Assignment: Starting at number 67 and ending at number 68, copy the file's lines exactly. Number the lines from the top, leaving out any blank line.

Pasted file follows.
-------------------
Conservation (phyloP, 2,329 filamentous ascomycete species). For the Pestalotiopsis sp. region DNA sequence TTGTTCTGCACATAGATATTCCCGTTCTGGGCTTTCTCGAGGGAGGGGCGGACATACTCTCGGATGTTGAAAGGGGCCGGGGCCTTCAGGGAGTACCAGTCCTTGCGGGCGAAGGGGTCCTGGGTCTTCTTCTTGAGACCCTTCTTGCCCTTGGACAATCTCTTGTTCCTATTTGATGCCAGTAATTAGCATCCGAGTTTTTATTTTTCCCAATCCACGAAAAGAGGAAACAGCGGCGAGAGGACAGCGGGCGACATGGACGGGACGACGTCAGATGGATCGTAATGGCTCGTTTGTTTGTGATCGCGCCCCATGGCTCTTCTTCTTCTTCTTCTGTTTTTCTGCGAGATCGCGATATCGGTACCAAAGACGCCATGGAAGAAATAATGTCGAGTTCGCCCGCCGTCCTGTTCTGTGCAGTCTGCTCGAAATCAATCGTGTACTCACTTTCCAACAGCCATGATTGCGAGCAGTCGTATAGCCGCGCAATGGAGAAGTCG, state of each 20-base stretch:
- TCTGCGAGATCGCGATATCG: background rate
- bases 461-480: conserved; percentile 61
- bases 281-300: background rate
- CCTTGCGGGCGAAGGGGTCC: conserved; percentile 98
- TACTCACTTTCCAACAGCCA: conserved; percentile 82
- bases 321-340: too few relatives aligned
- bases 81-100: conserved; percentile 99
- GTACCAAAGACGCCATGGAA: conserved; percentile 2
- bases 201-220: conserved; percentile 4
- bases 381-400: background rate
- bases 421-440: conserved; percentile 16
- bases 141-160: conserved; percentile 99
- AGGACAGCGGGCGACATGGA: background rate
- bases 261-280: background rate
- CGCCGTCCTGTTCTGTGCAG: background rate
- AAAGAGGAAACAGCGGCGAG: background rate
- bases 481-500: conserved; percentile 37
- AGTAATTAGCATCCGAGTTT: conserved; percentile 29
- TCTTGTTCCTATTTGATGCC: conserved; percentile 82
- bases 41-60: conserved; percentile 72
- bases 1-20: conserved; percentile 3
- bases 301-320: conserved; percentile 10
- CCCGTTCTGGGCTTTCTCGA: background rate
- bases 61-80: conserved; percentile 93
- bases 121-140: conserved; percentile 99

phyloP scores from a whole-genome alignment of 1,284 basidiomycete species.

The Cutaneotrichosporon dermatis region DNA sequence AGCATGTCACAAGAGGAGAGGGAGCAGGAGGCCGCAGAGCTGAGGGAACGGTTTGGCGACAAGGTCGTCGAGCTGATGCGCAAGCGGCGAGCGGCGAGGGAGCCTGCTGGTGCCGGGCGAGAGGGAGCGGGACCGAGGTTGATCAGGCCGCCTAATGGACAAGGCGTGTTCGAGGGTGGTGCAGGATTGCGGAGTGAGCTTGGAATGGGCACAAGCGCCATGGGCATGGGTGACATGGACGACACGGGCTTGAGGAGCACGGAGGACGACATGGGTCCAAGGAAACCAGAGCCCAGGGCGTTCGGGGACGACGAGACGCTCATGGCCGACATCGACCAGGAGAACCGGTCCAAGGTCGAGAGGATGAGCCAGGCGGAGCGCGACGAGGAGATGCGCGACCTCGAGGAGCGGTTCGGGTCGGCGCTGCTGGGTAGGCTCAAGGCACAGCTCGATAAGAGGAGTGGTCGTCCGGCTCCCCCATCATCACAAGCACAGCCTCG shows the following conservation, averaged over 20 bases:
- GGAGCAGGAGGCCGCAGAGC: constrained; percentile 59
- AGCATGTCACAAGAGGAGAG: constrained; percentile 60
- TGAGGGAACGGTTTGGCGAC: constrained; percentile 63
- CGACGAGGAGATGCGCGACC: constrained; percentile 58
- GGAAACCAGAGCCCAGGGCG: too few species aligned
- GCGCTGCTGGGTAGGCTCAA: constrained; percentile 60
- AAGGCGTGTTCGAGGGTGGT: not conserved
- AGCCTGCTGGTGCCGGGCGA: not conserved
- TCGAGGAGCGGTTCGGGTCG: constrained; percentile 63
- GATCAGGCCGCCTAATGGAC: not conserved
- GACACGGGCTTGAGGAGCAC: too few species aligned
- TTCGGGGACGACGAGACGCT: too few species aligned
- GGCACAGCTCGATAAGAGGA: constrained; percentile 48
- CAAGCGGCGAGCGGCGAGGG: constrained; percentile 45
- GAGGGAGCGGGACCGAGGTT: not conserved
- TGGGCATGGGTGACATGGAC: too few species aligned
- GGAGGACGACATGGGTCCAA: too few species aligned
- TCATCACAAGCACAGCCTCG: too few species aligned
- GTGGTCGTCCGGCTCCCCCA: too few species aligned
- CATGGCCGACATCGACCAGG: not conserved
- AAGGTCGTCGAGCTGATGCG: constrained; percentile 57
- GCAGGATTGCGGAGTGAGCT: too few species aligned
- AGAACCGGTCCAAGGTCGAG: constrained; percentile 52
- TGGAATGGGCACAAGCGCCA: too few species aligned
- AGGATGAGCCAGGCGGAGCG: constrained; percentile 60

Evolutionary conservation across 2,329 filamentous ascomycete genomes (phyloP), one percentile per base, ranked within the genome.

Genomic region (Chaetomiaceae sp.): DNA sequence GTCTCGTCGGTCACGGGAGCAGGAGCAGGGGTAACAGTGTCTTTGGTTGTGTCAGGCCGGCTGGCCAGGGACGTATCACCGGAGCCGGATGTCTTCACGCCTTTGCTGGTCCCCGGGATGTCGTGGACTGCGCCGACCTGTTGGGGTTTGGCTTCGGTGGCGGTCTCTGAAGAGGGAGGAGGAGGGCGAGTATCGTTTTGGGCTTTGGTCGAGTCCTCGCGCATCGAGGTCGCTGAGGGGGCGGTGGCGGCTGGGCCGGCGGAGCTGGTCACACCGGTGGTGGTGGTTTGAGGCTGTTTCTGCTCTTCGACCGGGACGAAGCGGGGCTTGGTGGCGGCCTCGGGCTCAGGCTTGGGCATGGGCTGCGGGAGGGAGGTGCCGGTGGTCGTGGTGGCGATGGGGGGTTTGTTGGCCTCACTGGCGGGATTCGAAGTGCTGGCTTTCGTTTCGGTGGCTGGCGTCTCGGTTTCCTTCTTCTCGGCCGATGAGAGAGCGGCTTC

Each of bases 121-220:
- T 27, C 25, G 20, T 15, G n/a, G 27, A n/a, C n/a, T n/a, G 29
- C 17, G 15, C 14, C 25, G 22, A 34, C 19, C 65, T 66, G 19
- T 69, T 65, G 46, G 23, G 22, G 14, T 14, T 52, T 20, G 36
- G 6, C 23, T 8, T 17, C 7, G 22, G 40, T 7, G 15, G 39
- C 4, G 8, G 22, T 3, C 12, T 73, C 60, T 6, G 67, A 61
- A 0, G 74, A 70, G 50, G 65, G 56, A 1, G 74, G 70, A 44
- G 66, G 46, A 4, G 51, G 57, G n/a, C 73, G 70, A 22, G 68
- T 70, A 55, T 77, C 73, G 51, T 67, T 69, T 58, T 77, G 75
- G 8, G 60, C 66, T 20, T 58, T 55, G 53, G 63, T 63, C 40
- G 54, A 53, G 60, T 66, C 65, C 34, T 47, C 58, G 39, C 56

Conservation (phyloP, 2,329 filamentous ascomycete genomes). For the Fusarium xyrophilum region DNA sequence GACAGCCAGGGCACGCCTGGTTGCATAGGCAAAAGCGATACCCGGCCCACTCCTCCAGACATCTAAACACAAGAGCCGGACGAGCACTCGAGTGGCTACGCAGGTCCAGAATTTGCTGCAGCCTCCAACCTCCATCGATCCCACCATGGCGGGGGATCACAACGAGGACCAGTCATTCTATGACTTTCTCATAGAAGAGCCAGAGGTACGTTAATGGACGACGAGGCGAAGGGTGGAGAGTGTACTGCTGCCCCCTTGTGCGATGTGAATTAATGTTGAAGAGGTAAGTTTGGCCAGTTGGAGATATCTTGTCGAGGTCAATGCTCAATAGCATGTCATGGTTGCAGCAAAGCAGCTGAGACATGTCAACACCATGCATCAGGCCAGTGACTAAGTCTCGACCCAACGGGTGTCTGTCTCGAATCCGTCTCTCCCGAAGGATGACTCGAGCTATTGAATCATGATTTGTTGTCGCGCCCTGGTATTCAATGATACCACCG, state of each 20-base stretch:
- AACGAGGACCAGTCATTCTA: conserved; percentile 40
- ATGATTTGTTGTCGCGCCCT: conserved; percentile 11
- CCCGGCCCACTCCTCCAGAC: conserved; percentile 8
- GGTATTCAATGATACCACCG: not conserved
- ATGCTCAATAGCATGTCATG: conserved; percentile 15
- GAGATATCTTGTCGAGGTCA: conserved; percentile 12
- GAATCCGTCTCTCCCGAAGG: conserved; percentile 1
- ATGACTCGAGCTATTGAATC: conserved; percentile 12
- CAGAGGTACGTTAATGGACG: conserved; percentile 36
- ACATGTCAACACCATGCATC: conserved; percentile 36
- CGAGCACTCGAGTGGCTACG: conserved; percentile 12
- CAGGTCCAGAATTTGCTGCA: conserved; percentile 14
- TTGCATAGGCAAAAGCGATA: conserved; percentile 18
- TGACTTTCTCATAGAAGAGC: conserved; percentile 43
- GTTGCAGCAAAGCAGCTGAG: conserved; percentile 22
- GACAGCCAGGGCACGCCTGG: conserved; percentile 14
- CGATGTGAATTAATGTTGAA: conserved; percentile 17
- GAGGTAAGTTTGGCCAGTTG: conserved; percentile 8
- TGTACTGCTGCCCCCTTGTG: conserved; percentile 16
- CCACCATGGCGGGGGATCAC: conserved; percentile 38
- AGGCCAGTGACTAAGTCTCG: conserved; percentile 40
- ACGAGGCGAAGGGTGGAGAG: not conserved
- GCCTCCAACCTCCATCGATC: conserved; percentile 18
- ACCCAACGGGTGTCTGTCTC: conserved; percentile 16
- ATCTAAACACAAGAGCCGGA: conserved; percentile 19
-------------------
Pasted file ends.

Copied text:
Conservation (phyloP, 2,329 filamentous ascomycete genomes). For the Fusarium xyrophilum region DNA sequence GACAGCCAGGGCACGCCTGGTTGCATAGGCAAAAGCGATACCCGGCCCACTCCTCCAGACATCTAAACACAAGAGCCGGACGAGCACTCGAGTGGCTACGCAGGTCCAGAATTTGCTGCAGCCTCCAACCTCCATCGATCCCACCATGGCGGGGGATCACAACGAGGACCAGTCATTCTATGACTTTCTCATAGAAGAGCCAGAGGTACGTTAATGGACGACGAGGCGAAGGGTGGAGAGTGTACTGCTGCCCCCTTGTGCGATGTGAATTAATGTTGAAGAGGTAAGTTTGGCCAGTTGGAGATATCTTGTCGAGGTCAATGCTCAATAGCATGTCATGGTTGCAGCAAAGCAGCTGAGACATGTCAACACCATGCATCAGGCCAGTGACTAAGTCTCGACCCAACGGGTGTCTGTCTCGAATCCGTCTCTCCCGAAGGATGACTCGAGCTATTGAATCATGATTTGTTGTCGCGCCCTGGTATTCAATGATACCACCG, state of each 20-base stretch:
- AACGAGGACCAGTCATTCTA: conserved; percentile 40